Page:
Name: Leonardo Velez Gomez
Ht:6'0'' Wt: 208
Bats: Right Throws: Right
Years as a Cub: 1996
This picture is as low quality as Gomez himself.
Leonardo Gomez is an enigma. On the one hand, you'd look at his numbers and think he was a terrible baseball player. On the other hand, those that watched Gomez play remember him.....as a terrible baseball player. What's an enigma again?
After the Todd Zeile trade failed miserably during the 1995 season, the Cubs went searching for an answer at the position for 1996. Gomez, once considered the Orioles third baseman of the future, had underperformed greatly for most of his 6 season tenure, and lost his starting job in '95 to Jeff Mantos after a combination of injuries and ineffectiveness limited him to just 53 games. I don't know who Jeff Mantos is, and neither do you, but its a safe bet that if he ever takes your job, you should just give up. Gomez did the closest thing to giving up, and signed with the Cubs.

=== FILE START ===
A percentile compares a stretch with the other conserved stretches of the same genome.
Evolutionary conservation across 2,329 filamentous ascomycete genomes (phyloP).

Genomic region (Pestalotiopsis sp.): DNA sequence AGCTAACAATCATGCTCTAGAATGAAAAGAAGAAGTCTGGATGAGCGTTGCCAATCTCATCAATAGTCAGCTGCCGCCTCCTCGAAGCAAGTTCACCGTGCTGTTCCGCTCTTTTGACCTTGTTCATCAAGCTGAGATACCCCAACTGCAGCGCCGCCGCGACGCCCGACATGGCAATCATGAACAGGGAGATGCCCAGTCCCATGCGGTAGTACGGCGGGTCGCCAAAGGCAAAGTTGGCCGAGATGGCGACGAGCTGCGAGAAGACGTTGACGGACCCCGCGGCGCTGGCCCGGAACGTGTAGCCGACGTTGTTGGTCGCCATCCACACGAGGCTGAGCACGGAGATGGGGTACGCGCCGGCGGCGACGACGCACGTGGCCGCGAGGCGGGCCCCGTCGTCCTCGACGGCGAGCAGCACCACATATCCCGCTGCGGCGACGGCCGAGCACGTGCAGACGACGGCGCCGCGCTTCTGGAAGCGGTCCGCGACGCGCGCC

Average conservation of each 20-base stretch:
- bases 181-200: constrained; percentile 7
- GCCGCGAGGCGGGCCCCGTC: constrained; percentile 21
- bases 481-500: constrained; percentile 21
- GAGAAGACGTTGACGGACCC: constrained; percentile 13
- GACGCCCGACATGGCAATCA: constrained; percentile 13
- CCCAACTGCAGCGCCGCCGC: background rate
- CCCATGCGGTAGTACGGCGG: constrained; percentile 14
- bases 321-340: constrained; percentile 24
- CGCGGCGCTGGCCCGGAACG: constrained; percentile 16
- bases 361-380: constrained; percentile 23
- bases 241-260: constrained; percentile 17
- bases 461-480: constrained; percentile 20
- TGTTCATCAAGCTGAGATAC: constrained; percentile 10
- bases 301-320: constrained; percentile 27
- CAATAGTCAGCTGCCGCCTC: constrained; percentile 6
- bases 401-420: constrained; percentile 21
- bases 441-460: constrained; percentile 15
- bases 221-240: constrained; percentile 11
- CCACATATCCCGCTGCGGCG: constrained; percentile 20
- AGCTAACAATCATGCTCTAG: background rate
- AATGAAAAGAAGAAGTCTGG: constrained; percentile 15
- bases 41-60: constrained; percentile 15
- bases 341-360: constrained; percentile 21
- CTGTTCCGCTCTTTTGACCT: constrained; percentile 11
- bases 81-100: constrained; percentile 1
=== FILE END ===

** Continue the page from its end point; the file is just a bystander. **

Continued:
The 1996 Cubs were coming off a season in which they had surprised the world by finishing a whopping 2 games over .500. While expectations were high, they f*&king Soared when the news broke that Leo Gomez was in the fold. At the time I was but a mere 8 years old, but even I could see the writing on the wall that with Leo Gomez on the roster a pennant was Nigh.
But alas, it was not to be. The 1996 Cubs, were, much like the 1995 Cubs, utterly mediocre. Well, actually slightly less than. The team scored 772 runs and allowed 771. Their Pythagorean W-L was 81-81, the definition of mediocrity. They finished just below that at 76-86. In this entirely unremarkable season Leo Gomez was, entirely unremarkable. A respectable first half (.261/13 hr/36 RBIs/.363 OBP/.491 Slug.) gave way to a miserable second half (.199/4/20/.315/.331) for an overall .236/17/56/.344/.431 line in 136 games. In the field Gomez played above-average defense on the balls he could get to (.972 fielding %, just 7 errors) but had well below average range at his position, as he apparently agreed that just letting the ball roll through the outfield grass to the powerful arm of Luis Gonzalez was a better idea than trying to, you know, Field it.
After the 1996 season the Cubs released Gomez, leading to the debut of rookie Kevin Orie. Thanks for that one, Gomer. Gomez went on to play baseball in Japan and according to his Wikipedia page he's a churchgoer. How nice.